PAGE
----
h#2 Transmuted Kings(3+3)

Also a very nice composition, a true pleasure.

To keep the fun running

7 - h#3 Transmuted Kings with Nightrider b) Qh6-->a6
Nightrider : Extended Knight

The Problemist, 2003-11

white Qh6 Kd5 black Pf5g5 Kf4 Nd1
h#2 Transmuted Kings(2+4)
b) Qh6-->a6

For those who are not familiar with the Nightrider, NRd1 can jump to b2, c3, b5, a7, e3, f2 and h3

For the continuation, now that the neuron is warmed up, we begin to work on Chinese pieces.

8 - h#2 Circe 2 solutions with Pao
Pao : moves on the Rook lines but needs a hurdle to capture


white Ke1 Bh6 PAh5 Sf6 black Qd7 Kg6
h#2 Circe(4+2)
2 solutions
h5: Pao

A little clarification : when a fairy piece is taken, it is reborn on the capture column and on the promotion row of its side.

Now a small look at Functionnary Chess

9 - #2 Functionnary Chess
Functionnary Chess : a piece can only move and a fortiori capture if it is under attack by an enemy piece

The Problemist, 1999
6th HM

white Sf3e8 Re4b7 Kc8 Bc5 black Qa1 Pg2f5d5 Sb1e5 Bc1c6 Ke6
Functionary Chess

Good luck

Help yourself with a drink, if you haven't already done so for the next one.

10 - s#9 Isardam
selfmate : Whites plays and forces Black to mate them.
Isardam : it is totally illegal to place 2 opposing pieces of the same nature in mutual control

Turnbull R.

white Pb7h7 Ka5 black Pa2d6 Ka1
s#9 Isardam(3+3)

To help you a little, this condition does not apply to Kings. Moreover, the capture of a King is illegal if it puts 2 opposing pieces in mutual control as indicated in the
Isardam rule

A short excursion in the Köko

11 - h#3 2 solutions Köko
Köko : in order for a move to be legal, the piece must be in contact with another element (friend or opponent, no matter) at the end of the move.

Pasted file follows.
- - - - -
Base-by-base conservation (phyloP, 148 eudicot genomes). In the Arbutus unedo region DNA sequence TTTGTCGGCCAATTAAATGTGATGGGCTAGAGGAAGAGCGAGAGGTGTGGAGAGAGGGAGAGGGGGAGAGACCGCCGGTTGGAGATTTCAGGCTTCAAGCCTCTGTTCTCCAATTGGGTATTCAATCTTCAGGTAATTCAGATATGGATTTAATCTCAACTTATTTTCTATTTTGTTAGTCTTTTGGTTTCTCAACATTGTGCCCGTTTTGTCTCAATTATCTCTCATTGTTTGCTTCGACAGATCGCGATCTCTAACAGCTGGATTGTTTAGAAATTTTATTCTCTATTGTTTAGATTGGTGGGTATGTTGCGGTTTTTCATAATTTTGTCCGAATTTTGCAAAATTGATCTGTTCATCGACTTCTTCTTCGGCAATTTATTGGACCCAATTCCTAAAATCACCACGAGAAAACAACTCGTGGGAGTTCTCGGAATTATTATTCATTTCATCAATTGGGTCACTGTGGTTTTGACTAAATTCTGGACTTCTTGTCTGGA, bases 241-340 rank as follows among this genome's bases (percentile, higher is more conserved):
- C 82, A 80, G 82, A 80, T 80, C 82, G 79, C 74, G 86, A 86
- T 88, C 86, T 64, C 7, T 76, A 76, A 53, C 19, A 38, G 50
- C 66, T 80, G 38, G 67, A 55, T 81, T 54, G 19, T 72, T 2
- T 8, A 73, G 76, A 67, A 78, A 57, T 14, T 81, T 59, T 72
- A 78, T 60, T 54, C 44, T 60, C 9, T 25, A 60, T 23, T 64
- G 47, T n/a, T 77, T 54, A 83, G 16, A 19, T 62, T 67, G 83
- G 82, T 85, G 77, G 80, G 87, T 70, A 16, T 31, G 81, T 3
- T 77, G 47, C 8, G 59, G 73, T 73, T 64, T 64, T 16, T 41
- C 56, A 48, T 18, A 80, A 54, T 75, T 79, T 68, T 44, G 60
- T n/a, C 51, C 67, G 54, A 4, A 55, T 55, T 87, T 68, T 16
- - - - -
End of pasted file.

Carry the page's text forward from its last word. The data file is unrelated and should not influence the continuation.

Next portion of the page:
Aleksandar POPOVSKI
The Problemist, 2004

white Ke2 Bc4 black Qc3 Pf5f4g4 Ke4 Ba6 Rd5
h#3 Köko(2+7)
2 solutions

A little rest with another beautiful problem

12 - h#2 Circe with Grasshopper

Friedrich CHLUBNA
Die Schwalbe, 1979
1st Prize

white Pf3 Kb1 Gf4 black Bh6 Kh8 Qf5 Pe4g3 Sg8d5 Rh7g7
h#2 Circé(3+9)
b) Ng8=B

To finish off your neuron's connections, the Andernach rule

13 - h=2 Andernach
Andernach : a piece changes colour after capturing (Kings are not affected)

The Problemist, 1999

white Pg5g7g4c7a6c4 Kf3 Bf7 Sf5 black Pc2a7 Ke5 Rb8
h=2 Andernach(9+4)
b) Rb8-->h8

Very nice

Rule is now reversed with the anti-Andernach

14 - h#2 anti-Andernach
anti-Andernach : when a piece move without capturing, it changes colour (Kings are not included)

John M. RICE
Die Schwalbe, 1998
1st ?omm.

white Qb8 Pc5e7g7g5 Sh8f5 Rc7e1 Ke4 black Ph5 Ke6 Bb6 Rb3

Very nice problem too

A new incursion into Chinese pieces

15 - h#4,5 with Pao and Vao
4,5 moves : White begins
Pao : see 8
Vao : as Pao, but on Bishop lines

Mémorial E.Holladay - StrateGems, 2004
1st Prize

white Pb4b2f3 Kg1 PAf4 VAb6 black Pb5e3 Sh1c4 Bd6e6 Ke7 Rf6
h#4,5(6+8)b) b2-->e2
f4: Pao
b6: Vao

A series of helpmate in 7, but from remembering, so there will be mistakes from hand or head.

16 - h#7

Zdravko MASLAR
Diagrammes, 1981

white Ph2 Sh8 Kh4 black Kf3

17 - same énoncé

Zdravko MASLAR
Feenschach, 1982

white Pa2 Kf8 Ba4 black Kb1

18 - s.é.

Francisco SALAZAR
T.T. The British Chess Magazine, 1973
1st HM

white Pb3b2 Kh2 black Ka7

19 - s.é.

Zdravko MASLAR
Feenschach, 1982

white Pd2 Kd3 Bc3 black Kh3

And to conclude, a splendid helpmate

20 - h#2 Circe

Peter WONG
Phenix, 1995
2nd Prize

white Pe3f6 Sd1 Be2 Kh7 black Qd3 Pe6e5f5 Ke4 Rh2 Sg2h3
h#2 Circe(5+8)
2 solutions

Saving time by seeming to lose time and vice versa, this is the solutionist's guiding principle for this beautiful problem.

It remains for me to wish you good reading and good holidays, during which I am sure you will not fail to take the various reports
to read them on the beach.

Rendez-vous very soon for the corrections.

Kindly yours


The master-greffier does not want to underestimate the readers, but specifying that promotion to King is possible in the "who loses wins" can't hurt!
Pb 8: the pao is in h5 (Pa h5).
I did not notice any error, the master-greffier has in particular reconstituted perfectly the 4 h#7. But I don't have a double of some fairy positions.
Good " headache " on the beaches...